Top-Rated Tourist Attractions in Zaragoza
Zaragoza, once the residence of the kings of Aragon, lies in the Ebro basin, on the right bank of the river, and from time immemorial has been the principal crossing point for traffic from the Pyrenees into Castile. The Huerta de Zaragoza, well watered by the Canal Imperial and the rivers Ebro, Huerva and Gallego, is a region of great fertility, and Zaragoza is accordingly an important agricultural center, as well as possessing considerable industry (principally metal- processing and engineering).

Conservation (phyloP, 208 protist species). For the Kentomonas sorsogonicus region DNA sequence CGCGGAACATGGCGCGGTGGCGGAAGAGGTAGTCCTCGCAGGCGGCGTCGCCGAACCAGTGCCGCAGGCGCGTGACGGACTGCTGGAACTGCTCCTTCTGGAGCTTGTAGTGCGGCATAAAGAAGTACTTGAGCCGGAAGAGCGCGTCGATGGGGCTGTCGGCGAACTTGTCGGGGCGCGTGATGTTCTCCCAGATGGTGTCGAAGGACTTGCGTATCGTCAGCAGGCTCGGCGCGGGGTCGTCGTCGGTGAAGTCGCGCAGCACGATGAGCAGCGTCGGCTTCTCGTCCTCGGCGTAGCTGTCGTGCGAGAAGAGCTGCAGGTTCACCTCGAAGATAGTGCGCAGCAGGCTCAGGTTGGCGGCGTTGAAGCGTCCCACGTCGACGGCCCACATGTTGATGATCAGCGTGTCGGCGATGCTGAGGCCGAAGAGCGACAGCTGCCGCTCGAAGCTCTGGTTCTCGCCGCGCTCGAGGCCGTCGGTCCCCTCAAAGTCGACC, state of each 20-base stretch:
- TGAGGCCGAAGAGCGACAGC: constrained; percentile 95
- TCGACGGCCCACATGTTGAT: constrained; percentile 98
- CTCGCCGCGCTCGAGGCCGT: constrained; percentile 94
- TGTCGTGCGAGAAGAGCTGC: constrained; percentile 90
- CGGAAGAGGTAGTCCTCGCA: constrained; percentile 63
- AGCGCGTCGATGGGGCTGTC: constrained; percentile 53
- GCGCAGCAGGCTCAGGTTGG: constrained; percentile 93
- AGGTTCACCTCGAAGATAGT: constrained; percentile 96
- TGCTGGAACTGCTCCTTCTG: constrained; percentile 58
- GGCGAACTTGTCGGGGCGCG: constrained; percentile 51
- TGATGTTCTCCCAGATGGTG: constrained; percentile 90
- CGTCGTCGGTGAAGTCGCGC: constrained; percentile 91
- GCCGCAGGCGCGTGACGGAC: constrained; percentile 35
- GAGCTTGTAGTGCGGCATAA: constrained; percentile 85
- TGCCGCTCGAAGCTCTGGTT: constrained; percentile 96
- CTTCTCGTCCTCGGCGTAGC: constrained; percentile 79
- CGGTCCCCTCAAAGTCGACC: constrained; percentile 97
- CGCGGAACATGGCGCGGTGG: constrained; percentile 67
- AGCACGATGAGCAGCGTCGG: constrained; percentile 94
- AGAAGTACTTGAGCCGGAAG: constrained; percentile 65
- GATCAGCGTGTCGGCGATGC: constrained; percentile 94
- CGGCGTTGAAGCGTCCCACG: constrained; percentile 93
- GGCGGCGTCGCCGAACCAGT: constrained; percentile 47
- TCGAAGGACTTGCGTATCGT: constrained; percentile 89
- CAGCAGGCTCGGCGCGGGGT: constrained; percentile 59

The old Iberian settlement of Salduba was renamed by Augustus Colonia Caesaraugusta, from which its present name is derived. It fell into the hands of the Suevi in 452 and of the Visigoths in 476. In 712 it was conquered by the Moors, who held it for more than four centuries. After its recapture by Alfonso I of Aragon in 1118 it became the residence of the kings of Aragon and rose to considerable importance. In the 15th century, however, the court moved to Castile, and Zaragoza's importance declined. It put up a heroic defense against the French in 1808-09, half of the population being killed before the honorable surrender of the town. After the expulsion of the Carlists, who captured the town in a surprise attack in March 1838, Zaragoza earned the style "siempre heróica e inmortal" ("always heroic and immortal").